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French Infantry Squares Annihilate The Mamluk Warriors

Today on July 21, 1798, Napoleon Bonaparte’s army decisively beats the Mamluk warriors at the Battle of the Pyramids.

The Battle of Pyramids, also known as the Battle of Embabeh, was the first major conflict in the French Invasion of Egypt. Under the command of General Napoleon Bonaparte, their mission was to invade Egypt then march overland towards India — threatening Britain’s valuable holdings in the far east. But there were other motives as well. Napoleon desperately wanted to follow in the footsteps of his hero, Alexander the Great. At the age of 29, Napoleon was already the talk of Europe. He achieved several stunning victories during the Italian campaign of the French Revolutionary Wars. The young and confident general began drafting plans for conquest in the east. On May 19, 1798, he set sail from Toulon with more than 40,000 soldiers. Hundreds of transport vessels, protected by 13 battleships, sailed toward the port of Alexandria. Along the way, French forces captured British-held Malta and installed a new garrison in Valletta.

“Europe is but a molehill; everything wears out. This tiny Europe does not offer enough glory. We must go to the east; all great glory has always been gained there.” — Napoleon Bonaparte

The Egypt of Napoleon’s time had evolved into an Islamic state with mosques and minarets dominating Cairo’s skyline. The ancient country was now governed mainly by Mamluk warriors. Upon disembarking at Alexandria, the port city fell with little resistance. Napoleon’s immediate objective was to capture Cairo. But there was a serious problem. The army was completely ill-prepared for the stifling heat of the Egyptian desert. Men were equipped with wool uniforms and had inadequate waterbottles. Regardless, Napoleon ignored these issues and ordered them to march on. The situation quickly turned into chaos. Soldiers died or committed suicide every day — dysentery swelled among his ranks. Upon reaching the Nile three weeks later, the men broke formation and ran into the river.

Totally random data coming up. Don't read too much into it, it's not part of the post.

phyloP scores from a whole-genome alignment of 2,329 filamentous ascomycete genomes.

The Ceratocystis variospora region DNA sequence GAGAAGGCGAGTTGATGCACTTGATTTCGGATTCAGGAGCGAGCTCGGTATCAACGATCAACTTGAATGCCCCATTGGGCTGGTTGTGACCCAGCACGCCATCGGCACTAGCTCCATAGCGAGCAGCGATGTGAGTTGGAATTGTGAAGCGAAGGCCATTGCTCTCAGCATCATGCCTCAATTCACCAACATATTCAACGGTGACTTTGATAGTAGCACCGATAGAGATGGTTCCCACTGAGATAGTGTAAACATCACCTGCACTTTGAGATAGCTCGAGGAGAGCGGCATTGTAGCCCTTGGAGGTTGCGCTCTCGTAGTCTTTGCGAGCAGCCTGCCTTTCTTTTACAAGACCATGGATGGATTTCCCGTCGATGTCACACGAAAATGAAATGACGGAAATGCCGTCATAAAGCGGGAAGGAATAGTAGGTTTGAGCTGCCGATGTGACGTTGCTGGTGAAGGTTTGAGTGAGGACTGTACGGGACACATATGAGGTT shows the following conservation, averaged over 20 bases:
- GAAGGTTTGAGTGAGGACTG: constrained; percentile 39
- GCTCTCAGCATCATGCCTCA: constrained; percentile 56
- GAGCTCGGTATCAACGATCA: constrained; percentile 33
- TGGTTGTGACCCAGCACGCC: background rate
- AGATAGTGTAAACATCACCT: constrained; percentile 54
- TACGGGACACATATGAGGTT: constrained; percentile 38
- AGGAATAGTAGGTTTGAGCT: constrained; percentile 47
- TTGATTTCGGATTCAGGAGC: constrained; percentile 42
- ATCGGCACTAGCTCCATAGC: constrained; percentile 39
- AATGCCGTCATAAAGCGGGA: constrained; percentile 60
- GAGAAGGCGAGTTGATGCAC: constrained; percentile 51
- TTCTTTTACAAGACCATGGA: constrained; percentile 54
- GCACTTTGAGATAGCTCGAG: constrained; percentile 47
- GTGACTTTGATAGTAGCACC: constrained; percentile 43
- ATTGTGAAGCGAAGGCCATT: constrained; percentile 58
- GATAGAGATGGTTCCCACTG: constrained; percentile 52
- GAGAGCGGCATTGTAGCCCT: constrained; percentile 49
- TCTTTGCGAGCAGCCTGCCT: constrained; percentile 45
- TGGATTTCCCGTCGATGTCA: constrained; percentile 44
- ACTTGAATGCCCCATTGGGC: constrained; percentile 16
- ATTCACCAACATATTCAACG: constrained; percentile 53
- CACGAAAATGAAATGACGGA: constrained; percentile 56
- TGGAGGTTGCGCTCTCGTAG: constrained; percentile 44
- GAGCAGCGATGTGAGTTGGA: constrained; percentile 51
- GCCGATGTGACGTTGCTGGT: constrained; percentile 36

Despite heavy losses, the army prepared for the inevitable Battle of the Pyramids. Napoleon knew they would face stiff resistance as they approached Cairo. The Mamluk’s formed a defensive line just outside of the city. Their forces mostly consisted of elite and experienced cavalrymen. Mamluk soldiers wore exotic uniforms and were well-armed with rifles, swords, daggers, pistols, and axes. At 2 p.m., the French advanced on their defensive position with the pyramids glimmering in the background. Napoleon ordered the men to form into the iconic square formations — a tactic he pioneered at the Battle of the Pyramids. The square formation consisted of rifles along the outside parametre and artillery on the corners. Baggage and cavalry units were protected in the center of the square.

“Soldiers, from the height of these pyramids, forty centuries look down upon you.” — Napoleon to his soldiers at the Battle of the Pyramids.

Napoleon delivered an inspirational speech to his soldiers before the fighting began. The Mamluk horses opened the battle by charging the squares. Napoleon’s well-trained soldiers held off firing until the enemy was directly upon them. The French infantry inflicted devastating casualties while easily holding their positions. The Mamluk cavalry reformed and attempted another charge. But again, they were met with heavy fire. The decisive Battle of the Pyramids left nearly 20,000 Mamluk warriors dead on the field. It’s estimated that only a few dozen of Napoleon’s men lost their lives. The French stripped the fallen Mamluk’s of their jewels and elegant weapons.

The French army entered Cairo and occupied the abandoned palaces left by the fleeing Mamluks. While Napoleon had gained victory on land, he faced utter defeat at sea — a trend that would haunt him for the rest of his career. Despite poor intelligence, British Vice-Admiral Nelson was determined to hunt down the French navy. After numerous failed searches, he found the fleet anchored at Aboukir Bay. The British virtually destroyed the entire fleet at what is now known as the Battle of Nile. The French flagship L’Orient famously exploded during the battle.


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